Here in Lebanon, the small Irish community became our family

Life can be chaotic and unpredictable here, but strangely freeing, like Ireland in the 1980s

Claire Redmond with her son and daughter in Lebanon.

Claire Redmond with her son and daughter in Lebanon.

 

I have spent more than a year in Lebanon. We were supposed to come out here in April of last year. The plan had been to follow my husband as he relocated for work reasons. Our original plans were scuppered as the pandemic took hold.

Having spent six months on my own with our two small children, I was beyond delighted to get here eventually, in July of last year. But coming into the peak of a scorching Middle East summer with my son, who is now five, my three-year-old daughter and our dog was anything but easy.

My husband was away a lot, and we had to adapt to an experience very different from what we expected. However, as we approach the final stages of our time here, I can reflect on what has been the most challenging and amazing experience of my life.

In Lebanon you don’t know what the next hour will bring. You have to grab the opportunities when you can. This may be boiling the kettle for coffee before the power cuts off, or organising that trip just in case there’s a lockdown

In the small town of Tyre, in southern Lebanon, we are the outsiders, but in turn, we have learned how to belong. Our culture, religion and language are different. Even how we dress, in a predominantly Muslim community, is different.

You know when it’s said that you don’t know what tomorrow many bring? In Lebanon you don’t know what the next hour will bring. Life here has taught us several things. You have to grab the opportunities when you can. This may be boiling the kettle for coffee before the power cuts off, or organising that trip just in case there’s a lockdown or other reason you can’t move, in this beautiful but troubled country.

We live in a small apartment here – very different from our spacious house in Ireland. But priorities are different in Lebanon: being safe and close to the small Irish community are our main considerations. As a result, we live in the heart of this bustling town. The pace of life is relentless and impulsive. The Lebanese people seize the moment and grab opportunities where they can, in a country where stability and permanence are rarities.

The absence of familiar relationships has highlighted their importance, and so we had to build our tribe around us. The small Irish community became our family.

We went through a loss as we said goodbye to those returning home. Now we in turn will leave. However, that is the nature of the expat life. There are beginnings and there are endings. They are the only certainties.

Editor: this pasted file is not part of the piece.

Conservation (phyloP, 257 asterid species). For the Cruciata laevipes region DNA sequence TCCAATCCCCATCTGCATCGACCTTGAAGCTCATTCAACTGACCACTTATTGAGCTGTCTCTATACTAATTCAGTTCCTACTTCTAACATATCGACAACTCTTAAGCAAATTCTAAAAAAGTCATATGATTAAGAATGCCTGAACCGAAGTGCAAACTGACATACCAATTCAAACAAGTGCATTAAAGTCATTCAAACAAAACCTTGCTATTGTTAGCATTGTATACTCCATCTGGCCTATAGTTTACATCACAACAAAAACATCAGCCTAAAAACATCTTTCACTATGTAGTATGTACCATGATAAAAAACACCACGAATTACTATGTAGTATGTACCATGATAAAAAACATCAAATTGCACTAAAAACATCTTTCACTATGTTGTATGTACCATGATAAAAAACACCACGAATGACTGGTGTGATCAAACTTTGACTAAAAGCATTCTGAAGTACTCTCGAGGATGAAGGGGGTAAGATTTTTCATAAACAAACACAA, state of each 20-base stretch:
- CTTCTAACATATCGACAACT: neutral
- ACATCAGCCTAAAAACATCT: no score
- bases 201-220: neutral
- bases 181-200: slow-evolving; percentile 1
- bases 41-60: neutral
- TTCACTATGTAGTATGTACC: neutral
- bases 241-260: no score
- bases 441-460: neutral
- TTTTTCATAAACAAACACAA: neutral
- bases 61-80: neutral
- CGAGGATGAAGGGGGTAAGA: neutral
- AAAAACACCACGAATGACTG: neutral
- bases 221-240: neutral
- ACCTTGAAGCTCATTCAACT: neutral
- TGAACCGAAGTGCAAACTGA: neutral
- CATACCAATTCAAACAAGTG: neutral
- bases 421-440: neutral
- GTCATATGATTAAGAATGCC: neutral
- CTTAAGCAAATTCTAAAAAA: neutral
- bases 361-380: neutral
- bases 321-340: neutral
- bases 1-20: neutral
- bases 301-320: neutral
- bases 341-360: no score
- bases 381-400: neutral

We relied on the support of our friends many times, but none more so than when we had a bereavement at home. The traditional funeral was not available to us or any of the mourners at Level 5 restrictions. Being 6,000km away, we were forced to watch the funeral online. Wanting to be there was insignificant compared to the loss of the familiar comforts for the dying due to the pandemic.

We hope we have given our children the experience of a lifetime and sense of adventure, as they headed to school through an ancient hippodrome and looked for lost cities in this corner of land reclaimed from the Mediterranean

Our Muslim neighbours have also been so kind – including us in their festivities and helping us navigate our way in their neighbourhood. The pandemic and life here were relationship accelerators for us. As we couldn’t leave, we had to belong in order to find some sense of normality.

I’ve discovered culture shock is a real thing. I had to move out of a comfortable way of living and embrace the unknown. I had to unlearn to relearn. I have gone to gym classes (even played football!) through Arabic. I figured it out and worked through the moves through what I saw others doing. A bit like a metaphor for life really: follow the lead, look at others, take the bits you understand and make it your own.

Life can be chaotic and unpredictable but strangely freeing. There are no traffic lights on the roads in Tyre: you battle though the traffic and concentrate on keeping you and your children alive. It comes back to basics here in a town that often reminds me of Ireland in the 1980s, when children were piled into cars and where microwaves, dishwashers, Dyson vacuum cleaners and child car seats were luxuries either rarely used or unheard of.

Boiling the kettle, air conditioning and wifi aren’t taken for granted here. In Lebanon you get used to innovating within constraints.

We hope we have given our children the experience of a lifetime and sense of adventure, as they headed to school through an ancient hippodrome and looked for lost cities in this corner of land reclaimed from the Mediterranean. They have learned to be resilient as they coped with numerous changes in their little world.

Above all, we are grateful to the people of Lebanon for the kindness shown to our children. The teachers who have given them a start in life that we could only have imagined – Arabic and French roll off their tongues and they can count Lebanese lire quicker than the euro.

We are so appreciative of the sports coaches who dedicated their time and energy to them, meaning they can swim like fish and have learned the training and discipline of Muay Thai. We will always remember the restaurants and cafes where they were treated like old friends and where they gave their orders to the staff who gave them all the time in the world. They have been treated like superstars here and we look forward to going over the many stories and the fun times with them in the years to come.

A little older and a little wiser, we now return home with a wealth of experience that takes pride of place in the annals of our family history.

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